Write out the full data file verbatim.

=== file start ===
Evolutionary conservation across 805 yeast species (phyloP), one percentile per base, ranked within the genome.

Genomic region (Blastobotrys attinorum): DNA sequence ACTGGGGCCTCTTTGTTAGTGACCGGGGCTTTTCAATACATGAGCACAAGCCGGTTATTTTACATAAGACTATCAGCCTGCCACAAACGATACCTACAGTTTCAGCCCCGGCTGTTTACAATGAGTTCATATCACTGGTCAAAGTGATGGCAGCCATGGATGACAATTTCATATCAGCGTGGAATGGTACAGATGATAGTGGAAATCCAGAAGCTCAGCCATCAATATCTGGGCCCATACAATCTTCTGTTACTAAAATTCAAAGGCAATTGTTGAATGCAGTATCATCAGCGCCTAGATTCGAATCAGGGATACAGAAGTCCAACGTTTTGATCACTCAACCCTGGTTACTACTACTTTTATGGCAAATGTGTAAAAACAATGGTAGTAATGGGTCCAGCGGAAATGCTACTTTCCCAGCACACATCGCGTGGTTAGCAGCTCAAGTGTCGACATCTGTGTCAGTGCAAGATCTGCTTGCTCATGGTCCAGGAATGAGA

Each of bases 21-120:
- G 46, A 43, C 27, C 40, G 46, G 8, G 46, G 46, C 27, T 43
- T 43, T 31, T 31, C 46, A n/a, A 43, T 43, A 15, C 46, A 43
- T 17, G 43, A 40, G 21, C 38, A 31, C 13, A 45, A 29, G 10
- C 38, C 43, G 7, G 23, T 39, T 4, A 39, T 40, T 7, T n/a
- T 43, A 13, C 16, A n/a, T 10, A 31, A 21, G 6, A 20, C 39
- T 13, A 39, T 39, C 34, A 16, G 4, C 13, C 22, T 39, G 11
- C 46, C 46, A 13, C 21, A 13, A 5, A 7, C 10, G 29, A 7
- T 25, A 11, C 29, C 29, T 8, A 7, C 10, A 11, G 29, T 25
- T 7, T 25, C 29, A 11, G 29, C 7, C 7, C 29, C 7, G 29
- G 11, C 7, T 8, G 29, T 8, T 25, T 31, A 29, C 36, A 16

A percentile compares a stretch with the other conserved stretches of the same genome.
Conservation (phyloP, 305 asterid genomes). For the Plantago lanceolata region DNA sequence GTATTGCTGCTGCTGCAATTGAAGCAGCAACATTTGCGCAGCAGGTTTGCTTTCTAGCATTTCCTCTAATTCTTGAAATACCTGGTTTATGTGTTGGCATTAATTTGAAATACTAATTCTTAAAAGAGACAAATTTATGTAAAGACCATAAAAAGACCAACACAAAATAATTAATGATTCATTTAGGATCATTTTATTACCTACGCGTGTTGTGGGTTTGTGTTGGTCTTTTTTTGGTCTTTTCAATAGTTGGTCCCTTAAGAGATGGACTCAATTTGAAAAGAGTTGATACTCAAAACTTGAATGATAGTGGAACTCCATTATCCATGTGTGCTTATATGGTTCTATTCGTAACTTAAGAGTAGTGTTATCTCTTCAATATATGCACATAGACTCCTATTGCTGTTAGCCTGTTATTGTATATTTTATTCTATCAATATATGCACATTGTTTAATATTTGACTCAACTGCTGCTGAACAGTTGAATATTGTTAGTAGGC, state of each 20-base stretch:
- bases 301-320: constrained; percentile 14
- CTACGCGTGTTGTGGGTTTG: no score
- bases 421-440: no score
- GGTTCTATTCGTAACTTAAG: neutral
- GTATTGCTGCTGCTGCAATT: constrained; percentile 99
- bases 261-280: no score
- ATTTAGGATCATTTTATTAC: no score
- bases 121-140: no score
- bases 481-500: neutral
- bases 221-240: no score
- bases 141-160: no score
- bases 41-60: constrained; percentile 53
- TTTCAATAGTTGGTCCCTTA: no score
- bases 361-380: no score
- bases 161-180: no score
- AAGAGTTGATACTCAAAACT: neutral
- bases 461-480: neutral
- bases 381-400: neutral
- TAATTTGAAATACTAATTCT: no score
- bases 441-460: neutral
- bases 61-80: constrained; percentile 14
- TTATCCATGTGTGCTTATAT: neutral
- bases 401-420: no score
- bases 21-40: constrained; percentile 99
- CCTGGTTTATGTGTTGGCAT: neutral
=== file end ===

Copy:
Evolutionary conservation across 805 yeast species (phyloP), one percentile per base, ranked within the genome.

Genomic region (Blastobotrys attinorum): DNA sequence ACTGGGGCCTCTTTGTTAGTGACCGGGGCTTTTCAATACATGAGCACAAGCCGGTTATTTTACATAAGACTATCAGCCTGCCACAAACGATACCTACAGTTTCAGCCCCGGCTGTTTACAATGAGTTCATATCACTGGTCAAAGTGATGGCAGCCATGGATGACAATTTCATATCAGCGTGGAATGGTACAGATGATAGTGGAAATCCAGAAGCTCAGCCATCAATATCTGGGCCCATACAATCTTCTGTTACTAAAATTCAAAGGCAATTGTTGAATGCAGTATCATCAGCGCCTAGATTCGAATCAGGGATACAGAAGTCCAACGTTTTGATCACTCAACCCTGGTTACTACTACTTTTATGGCAAATGTGTAAAAACAATGGTAGTAATGGGTCCAGCGGAAATGCTACTTTCCCAGCACACATCGCGTGGTTAGCAGCTCAAGTGTCGACATCTGTGTCAGTGCAAGATCTGCTTGCTCATGGTCCAGGAATGAGA

Each of bases 21-120:
- G 46, A 43, C 27, C 40, G 46, G 8, G 46, G 46, C 27, T 43
- T 43, T 31, T 31, C 46, A n/a, A 43, T 43, A 15, C 46, A 43
- T 17, G 43, A 40, G 21, C 38, A 31, C 13, A 45, A 29, G 10
- C 38, C 43, G 7, G 23, T 39, T 4, A 39, T 40, T 7, T n/a
- T 43, A 13, C 16, A n/a, T 10, A 31, A 21, G 6, A 20, C 39
- T 13, A 39, T 39, C 34, A 16, G 4, C 13, C 22, T 39, G 11
- C 46, C 46, A 13, C 21, A 13, A 5, A 7, C 10, G 29, A 7
- T 25, A 11, C 29, C 29, T 8, A 7, C 10, A 11, G 29, T 25
- T 7, T 25, C 29, A 11, G 29, C 7, C 7, C 29, C 7, G 29
- G 11, C 7, T 8, G 29, T 8, T 25, T 31, A 29, C 36, A 16

A percentile compares a stretch with the other conserved stretches of the same genome.
Conservation (phyloP, 305 asterid genomes). For the Plantago lanceolata region DNA sequence GTATTGCTGCTGCTGCAATTGAAGCAGCAACATTTGCGCAGCAGGTTTGCTTTCTAGCATTTCCTCTAATTCTTGAAATACCTGGTTTATGTGTTGGCATTAATTTGAAATACTAATTCTTAAAAGAGACAAATTTATGTAAAGACCATAAAAAGACCAACACAAAATAATTAATGATTCATTTAGGATCATTTTATTACCTACGCGTGTTGTGGGTTTGTGTTGGTCTTTTTTTGGTCTTTTCAATAGTTGGTCCCTTAAGAGATGGACTCAATTTGAAAAGAGTTGATACTCAAAACTTGAATGATAGTGGAACTCCATTATCCATGTGTGCTTATATGGTTCTATTCGTAACTTAAGAGTAGTGTTATCTCTTCAATATATGCACATAGACTCCTATTGCTGTTAGCCTGTTATTGTATATTTTATTCTATCAATATATGCACATTGTTTAATATTTGACTCAACTGCTGCTGAACAGTTGAATATTGTTAGTAGGC, state of each 20-base stretch:
- bases 301-320: constrained; percentile 14
- CTACGCGTGTTGTGGGTTTG: no score
- bases 421-440: no score
- GGTTCTATTCGTAACTTAAG: neutral
- GTATTGCTGCTGCTGCAATT: constrained; percentile 99
- bases 261-280: no score
- ATTTAGGATCATTTTATTAC: no score
- bases 121-140: no score
- bases 481-500: neutral
- bases 221-240: no score
- bases 141-160: no score
- bases 41-60: constrained; percentile 53
- TTTCAATAGTTGGTCCCTTA: no score
- bases 361-380: no score
- bases 161-180: no score
- AAGAGTTGATACTCAAAACT: neutral
- bases 461-480: neutral
- bases 381-400: neutral
- TAATTTGAAATACTAATTCT: no score
- bases 441-460: neutral
- bases 61-80: constrained; percentile 14
- TTATCCATGTGTGCTTATAT: neutral
- bases 401-420: no score
- bases 21-40: constrained; percentile 99
- CCTGGTTTATGTGTTGGCAT: neutral